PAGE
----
“We not only work hard but work together and I think that’s been a big key for our success this year,” he said. “We give our best effort every time we step on the field.

“We haven’t been turning the ball over on offense and have been creating some turnovers on defense.”

The Fighting Irish have been successful for many reasons through five weeks of the season. One of those keys, according to Hill, has been keeping the number of mental mistakes to a minimum.

“During the off-season when we were practicing if someone jumped off sides or had a false start we would have to run or do exercises,” Hill said. “I think that preparation has helped a lot.”

Hill plays rover on defense, sort of a safety-linebacker position which allows him to use his speed and athletic ability to create havoc all over the field. He already has two interceptions on the year and makes things very difficult on opposing offenses.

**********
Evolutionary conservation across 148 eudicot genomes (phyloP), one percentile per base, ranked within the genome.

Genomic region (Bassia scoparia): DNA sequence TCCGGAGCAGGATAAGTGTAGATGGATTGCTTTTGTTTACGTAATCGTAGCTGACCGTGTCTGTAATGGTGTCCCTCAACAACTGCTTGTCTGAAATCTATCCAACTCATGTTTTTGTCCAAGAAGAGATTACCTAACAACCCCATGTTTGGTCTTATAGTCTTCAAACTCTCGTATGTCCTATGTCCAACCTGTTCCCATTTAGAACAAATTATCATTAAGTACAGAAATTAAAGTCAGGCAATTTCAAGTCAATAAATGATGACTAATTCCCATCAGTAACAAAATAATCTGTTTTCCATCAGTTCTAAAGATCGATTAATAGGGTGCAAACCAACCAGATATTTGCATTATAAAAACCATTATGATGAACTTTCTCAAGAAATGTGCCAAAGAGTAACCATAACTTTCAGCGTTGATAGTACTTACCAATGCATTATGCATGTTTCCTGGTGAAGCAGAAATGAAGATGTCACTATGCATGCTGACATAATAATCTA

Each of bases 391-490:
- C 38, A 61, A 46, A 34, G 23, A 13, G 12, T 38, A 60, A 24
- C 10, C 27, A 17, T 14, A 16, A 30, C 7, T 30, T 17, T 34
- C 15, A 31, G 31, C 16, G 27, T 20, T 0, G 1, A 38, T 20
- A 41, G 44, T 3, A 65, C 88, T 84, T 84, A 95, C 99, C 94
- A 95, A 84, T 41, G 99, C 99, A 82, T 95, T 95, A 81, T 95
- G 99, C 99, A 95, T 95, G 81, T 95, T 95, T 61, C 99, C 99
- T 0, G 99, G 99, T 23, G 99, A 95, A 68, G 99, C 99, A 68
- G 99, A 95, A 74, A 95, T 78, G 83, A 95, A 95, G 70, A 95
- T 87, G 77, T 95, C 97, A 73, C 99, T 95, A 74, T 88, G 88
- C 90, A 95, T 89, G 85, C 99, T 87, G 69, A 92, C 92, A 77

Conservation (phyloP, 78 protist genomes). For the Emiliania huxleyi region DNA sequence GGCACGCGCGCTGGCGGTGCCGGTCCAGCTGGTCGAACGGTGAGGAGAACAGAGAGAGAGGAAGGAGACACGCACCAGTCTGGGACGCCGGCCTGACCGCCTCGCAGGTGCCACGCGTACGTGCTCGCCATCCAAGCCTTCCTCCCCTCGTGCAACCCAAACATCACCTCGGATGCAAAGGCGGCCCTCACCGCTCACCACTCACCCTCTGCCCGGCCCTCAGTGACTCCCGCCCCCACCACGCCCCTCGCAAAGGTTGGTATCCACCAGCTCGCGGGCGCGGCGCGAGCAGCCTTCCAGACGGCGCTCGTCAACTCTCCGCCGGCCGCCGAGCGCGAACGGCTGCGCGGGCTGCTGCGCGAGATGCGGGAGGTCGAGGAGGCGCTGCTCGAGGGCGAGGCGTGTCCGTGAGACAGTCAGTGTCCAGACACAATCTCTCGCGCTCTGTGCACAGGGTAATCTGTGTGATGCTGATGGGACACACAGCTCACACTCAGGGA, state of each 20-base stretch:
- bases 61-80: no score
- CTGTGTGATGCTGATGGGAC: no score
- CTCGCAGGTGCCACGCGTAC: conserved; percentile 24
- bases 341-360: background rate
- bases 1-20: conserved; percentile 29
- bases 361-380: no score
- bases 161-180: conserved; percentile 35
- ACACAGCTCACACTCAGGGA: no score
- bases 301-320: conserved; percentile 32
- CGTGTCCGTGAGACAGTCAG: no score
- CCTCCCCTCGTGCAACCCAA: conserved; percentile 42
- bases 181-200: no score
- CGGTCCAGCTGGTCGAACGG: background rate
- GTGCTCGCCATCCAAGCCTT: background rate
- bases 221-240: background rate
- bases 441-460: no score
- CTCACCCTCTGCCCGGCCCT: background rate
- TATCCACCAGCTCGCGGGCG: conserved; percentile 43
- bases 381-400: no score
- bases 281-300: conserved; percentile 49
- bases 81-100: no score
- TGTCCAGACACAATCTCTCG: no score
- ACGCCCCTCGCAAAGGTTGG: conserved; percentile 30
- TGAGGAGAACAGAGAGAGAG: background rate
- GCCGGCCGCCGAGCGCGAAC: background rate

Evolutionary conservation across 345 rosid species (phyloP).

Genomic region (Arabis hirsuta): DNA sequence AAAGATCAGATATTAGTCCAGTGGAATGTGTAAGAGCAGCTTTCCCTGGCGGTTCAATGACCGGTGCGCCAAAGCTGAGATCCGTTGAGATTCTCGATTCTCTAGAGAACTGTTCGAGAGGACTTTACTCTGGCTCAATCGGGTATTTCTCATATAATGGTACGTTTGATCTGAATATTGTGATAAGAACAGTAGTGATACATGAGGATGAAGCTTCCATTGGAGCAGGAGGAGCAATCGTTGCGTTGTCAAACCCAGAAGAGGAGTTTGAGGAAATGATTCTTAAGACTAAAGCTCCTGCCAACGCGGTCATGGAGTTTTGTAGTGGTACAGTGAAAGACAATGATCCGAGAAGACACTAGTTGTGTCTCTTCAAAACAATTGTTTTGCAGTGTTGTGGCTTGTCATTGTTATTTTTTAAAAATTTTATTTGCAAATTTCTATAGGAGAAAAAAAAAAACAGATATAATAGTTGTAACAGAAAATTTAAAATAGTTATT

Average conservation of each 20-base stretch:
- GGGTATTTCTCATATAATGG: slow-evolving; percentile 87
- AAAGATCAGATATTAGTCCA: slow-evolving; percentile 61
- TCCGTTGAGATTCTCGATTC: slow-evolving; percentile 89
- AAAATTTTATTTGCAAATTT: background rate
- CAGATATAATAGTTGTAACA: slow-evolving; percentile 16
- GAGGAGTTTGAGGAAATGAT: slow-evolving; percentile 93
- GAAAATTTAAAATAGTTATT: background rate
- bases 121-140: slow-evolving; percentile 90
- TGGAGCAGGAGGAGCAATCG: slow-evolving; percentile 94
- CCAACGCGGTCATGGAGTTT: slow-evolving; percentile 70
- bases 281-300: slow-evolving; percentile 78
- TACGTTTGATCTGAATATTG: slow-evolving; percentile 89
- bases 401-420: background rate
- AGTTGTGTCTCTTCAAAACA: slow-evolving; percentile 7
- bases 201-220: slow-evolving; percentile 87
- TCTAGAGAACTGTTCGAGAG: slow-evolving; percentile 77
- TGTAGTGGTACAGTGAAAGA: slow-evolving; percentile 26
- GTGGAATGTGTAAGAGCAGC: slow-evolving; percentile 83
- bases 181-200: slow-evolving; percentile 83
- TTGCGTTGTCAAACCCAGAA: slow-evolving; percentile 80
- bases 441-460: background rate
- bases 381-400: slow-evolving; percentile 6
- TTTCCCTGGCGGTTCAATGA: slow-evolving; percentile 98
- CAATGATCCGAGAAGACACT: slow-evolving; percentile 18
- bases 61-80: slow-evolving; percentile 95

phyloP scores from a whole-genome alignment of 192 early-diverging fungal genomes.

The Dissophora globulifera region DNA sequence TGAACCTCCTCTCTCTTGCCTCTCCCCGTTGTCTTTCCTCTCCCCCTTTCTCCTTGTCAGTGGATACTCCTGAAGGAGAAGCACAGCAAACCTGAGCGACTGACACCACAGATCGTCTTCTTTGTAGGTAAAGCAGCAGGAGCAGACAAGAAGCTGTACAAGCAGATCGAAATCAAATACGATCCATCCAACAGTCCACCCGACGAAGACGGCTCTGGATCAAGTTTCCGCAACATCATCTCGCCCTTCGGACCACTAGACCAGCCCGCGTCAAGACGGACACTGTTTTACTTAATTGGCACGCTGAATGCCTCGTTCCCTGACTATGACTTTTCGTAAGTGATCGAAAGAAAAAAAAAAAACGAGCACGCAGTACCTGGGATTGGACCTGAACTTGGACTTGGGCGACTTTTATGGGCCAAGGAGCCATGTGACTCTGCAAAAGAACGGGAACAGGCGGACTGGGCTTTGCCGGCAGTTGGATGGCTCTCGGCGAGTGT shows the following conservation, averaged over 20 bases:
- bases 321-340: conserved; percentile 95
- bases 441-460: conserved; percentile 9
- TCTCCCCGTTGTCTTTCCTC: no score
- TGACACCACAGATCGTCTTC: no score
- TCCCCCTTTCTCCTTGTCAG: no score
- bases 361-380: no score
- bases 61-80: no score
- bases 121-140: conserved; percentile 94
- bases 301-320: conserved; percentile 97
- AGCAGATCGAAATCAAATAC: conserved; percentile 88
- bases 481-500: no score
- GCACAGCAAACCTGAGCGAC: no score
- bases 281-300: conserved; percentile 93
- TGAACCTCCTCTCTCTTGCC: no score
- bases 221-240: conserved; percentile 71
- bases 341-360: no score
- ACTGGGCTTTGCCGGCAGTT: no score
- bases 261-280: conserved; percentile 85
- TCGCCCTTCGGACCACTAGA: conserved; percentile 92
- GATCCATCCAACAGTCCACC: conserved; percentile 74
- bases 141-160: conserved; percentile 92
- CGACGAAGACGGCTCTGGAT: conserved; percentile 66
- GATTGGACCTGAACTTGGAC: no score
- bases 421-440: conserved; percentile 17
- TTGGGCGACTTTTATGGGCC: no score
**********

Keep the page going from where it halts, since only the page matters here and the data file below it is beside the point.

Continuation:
Playing both ways can be tiring at times but Hill finds time to catch his breath, and the Fighting Irish have enough depth to give their key players plenty of strength and energy once the fourth quarter rolls around.

“For sure I get tired,” Hill said with a laugh. “But our off-season conditioning really helped and we have guys who step in and do a great job. It’s great to have some depth.”

It’s also great to have a player like Hill on and off the field.

“He’s a great young man,” says Richard head coach Brian Lewis. “He’s very humble and just a great teammate that kids enjoy being around.”

What has helped elevate Hill’s performance on the field has been a result of his preparation, especially before the season kicked off.

“He really worked hard this off season, in the weight room and on the track,” Lewis says. “He has set a great example as a leader of our team. And he understands that nothing is more important than the team which makes him special. He’s fully bought into ‘One Heartbeat’ … I can’t say enough good things about the young man.”

Hill has plenty of good things to say about Lewis and the entire Richard coaching staff.